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David Shrigley covers the walls of Sketch with 91 colourful new works
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David Shrigley covers the walls of Sketch with 91 colourful new works

David Shrigley covers the walls of Sketch with 91 colourful new works.

This exhibition has been considered a fresh coat of satire; this new collection replaces his own vast collection of 239 black and white drawings, which previously hung on The Gallery – a section of the restaurant – walls since its launch in 2014.

By comparison the new collection is more vibrant, a theme of pink, red, black and white running throughout, in tune with the restaurant’s highly Instagrammed pink interior. “Following the fantastic reception The Gallery has received over the past three years, I’m really excited to continue the collaboration with Sketch and [interior designer] India Mahdavi with a series of new colourful works. With dreary news often filling our headlines, I hope that diners will enjoy my take on the banality of everyday life.”

True to form, the series is peppered with a range of the artist’s comedic illustration and type-based pieces. These include his brilliant News series that mock dramatic newspaper headlines with statements like: “Woman Spills Coffee”, “I Lost A Shoe” and “I Went Out For A While And Then I Came Back”; and a portrait titled Grey Hair is OK. It also features some of Shrigley’s more abstract pattern-based prints including his brick wall imagery.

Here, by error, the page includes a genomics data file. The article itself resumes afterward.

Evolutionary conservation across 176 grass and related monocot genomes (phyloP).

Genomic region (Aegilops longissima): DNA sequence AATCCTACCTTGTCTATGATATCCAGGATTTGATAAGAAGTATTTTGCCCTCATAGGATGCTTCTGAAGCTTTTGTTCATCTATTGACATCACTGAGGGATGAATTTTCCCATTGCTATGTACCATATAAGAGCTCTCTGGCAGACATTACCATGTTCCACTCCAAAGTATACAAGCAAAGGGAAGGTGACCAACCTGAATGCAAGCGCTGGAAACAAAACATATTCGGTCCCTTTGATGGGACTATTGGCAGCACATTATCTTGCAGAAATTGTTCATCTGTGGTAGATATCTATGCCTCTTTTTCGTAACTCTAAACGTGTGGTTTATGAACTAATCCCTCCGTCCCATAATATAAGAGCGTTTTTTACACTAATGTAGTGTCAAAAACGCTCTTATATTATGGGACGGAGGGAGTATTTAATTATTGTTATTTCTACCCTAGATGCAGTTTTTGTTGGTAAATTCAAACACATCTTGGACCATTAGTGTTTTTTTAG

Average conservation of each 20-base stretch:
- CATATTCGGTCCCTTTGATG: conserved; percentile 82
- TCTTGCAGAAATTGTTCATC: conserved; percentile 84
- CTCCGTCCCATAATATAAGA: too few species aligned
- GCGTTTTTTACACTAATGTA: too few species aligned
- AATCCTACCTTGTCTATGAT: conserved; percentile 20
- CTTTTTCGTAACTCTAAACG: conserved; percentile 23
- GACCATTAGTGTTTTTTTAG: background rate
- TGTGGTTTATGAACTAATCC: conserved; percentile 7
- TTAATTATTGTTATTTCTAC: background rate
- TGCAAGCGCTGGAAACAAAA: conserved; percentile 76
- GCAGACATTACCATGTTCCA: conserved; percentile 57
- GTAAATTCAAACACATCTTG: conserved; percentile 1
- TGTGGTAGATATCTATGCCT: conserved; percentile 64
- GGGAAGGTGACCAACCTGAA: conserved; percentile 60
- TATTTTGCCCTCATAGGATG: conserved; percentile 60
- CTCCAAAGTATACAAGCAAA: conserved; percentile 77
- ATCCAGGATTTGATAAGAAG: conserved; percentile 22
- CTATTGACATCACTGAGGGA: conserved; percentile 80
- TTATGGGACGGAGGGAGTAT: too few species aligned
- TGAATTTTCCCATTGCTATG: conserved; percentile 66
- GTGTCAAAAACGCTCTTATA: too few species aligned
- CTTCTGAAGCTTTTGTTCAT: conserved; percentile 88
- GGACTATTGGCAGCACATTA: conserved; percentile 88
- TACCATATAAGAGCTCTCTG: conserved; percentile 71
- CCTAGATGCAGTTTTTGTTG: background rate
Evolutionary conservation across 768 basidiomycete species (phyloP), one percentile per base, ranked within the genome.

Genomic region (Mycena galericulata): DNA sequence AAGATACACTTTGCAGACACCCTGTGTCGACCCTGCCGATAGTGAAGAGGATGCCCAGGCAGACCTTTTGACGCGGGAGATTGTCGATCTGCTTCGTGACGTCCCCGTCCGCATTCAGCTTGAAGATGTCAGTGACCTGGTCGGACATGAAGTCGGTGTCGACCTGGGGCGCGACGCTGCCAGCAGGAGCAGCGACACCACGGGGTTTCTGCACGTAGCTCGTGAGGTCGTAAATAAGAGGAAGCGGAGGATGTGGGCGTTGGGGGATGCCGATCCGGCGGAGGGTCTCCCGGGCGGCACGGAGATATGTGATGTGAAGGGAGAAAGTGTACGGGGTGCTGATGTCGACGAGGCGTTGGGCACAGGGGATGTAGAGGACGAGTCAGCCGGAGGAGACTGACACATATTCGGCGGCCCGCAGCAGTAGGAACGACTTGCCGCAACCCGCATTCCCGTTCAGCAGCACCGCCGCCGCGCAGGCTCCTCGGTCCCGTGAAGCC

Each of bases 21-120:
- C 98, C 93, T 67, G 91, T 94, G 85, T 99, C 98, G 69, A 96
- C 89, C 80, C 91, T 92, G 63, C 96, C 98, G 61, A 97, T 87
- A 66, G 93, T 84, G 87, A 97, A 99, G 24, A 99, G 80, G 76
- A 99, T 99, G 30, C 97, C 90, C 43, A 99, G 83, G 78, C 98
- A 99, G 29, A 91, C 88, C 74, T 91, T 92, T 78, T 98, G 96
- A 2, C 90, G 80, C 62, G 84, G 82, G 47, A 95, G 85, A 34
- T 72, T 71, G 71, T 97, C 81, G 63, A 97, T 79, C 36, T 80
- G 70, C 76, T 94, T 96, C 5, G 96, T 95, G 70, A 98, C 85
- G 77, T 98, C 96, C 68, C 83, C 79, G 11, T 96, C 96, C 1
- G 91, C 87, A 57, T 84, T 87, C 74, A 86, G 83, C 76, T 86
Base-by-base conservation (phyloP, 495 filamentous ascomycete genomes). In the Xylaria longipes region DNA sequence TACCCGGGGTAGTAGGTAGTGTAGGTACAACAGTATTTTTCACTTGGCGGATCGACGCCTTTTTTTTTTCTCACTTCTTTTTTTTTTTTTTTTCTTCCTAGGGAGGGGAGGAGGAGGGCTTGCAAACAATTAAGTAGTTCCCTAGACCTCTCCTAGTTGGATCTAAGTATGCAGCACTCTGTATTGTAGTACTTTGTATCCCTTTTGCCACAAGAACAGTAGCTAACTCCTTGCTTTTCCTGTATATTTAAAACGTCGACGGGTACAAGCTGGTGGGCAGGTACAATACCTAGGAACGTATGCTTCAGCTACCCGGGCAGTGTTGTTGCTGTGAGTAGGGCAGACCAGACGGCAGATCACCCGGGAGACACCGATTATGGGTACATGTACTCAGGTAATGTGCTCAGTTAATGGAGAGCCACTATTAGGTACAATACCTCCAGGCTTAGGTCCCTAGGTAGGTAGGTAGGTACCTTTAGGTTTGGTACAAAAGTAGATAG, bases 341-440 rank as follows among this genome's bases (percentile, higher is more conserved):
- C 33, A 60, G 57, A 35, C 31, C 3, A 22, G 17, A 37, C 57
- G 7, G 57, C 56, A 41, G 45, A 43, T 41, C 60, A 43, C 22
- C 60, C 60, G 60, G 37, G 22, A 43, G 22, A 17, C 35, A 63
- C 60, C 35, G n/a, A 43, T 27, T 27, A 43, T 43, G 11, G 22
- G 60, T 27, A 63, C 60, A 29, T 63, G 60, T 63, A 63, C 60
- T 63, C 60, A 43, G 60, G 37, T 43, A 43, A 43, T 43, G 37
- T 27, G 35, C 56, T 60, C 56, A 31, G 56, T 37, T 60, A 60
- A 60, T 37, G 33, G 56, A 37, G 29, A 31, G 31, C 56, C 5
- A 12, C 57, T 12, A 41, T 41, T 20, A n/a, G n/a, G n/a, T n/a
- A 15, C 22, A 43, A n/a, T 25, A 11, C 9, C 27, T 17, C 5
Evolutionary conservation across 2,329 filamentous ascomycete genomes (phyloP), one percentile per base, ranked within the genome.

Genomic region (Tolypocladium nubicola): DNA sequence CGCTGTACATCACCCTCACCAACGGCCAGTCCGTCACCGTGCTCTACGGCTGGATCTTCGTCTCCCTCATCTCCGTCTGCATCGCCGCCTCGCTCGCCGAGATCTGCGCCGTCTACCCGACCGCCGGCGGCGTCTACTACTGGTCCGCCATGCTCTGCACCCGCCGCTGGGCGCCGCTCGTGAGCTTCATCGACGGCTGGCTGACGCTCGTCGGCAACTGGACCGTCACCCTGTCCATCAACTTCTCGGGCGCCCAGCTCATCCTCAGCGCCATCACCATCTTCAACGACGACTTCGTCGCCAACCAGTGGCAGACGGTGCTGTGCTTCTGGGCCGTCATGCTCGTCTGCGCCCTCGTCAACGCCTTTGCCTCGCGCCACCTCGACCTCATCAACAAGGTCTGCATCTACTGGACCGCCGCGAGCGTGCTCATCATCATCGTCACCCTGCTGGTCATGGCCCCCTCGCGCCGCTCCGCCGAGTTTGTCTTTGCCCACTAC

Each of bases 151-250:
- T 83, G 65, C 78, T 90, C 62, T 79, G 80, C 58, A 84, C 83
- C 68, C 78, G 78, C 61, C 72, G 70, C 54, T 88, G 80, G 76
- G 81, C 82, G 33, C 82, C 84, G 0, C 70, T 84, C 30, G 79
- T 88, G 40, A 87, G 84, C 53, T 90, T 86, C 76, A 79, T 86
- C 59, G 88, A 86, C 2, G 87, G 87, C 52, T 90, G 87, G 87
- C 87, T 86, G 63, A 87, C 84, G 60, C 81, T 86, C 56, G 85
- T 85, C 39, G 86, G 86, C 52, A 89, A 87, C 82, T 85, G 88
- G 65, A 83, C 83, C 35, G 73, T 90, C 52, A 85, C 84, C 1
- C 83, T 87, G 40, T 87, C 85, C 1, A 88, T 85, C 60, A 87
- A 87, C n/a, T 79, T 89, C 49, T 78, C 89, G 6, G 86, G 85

Eventually, the power of colour is the main theme that this restaurant want to express. The India Mahdavi‘s restaurant/manifesto was launched in 2014 and the predominant colour was a Hollywood-style millennial pink. The tone made a striking contrast with the irreverent black and white drawings by the British artist David Shrigley on the walls. Today though the trenchant monochrome purity has gone, replaced on the pink backdrop by around a hundred new polychrome works by Shrigley.

It is a change that has completely altered the atmosphere of the restaurant, the beating heart of the celebrated Sketch in London’s Conduit Street – to the point that Mahdavi herself wanted to remodel the space to create a better setting for Shrigley’s new works. “For me, pink is more than a colour, it’s a mood,” the designer says. “Pink has become my flag – a way to express strength and fragility in one colour and in one space. Both have become iconic.”

Photography by David Shrigley and Stephen Friedman Gallery

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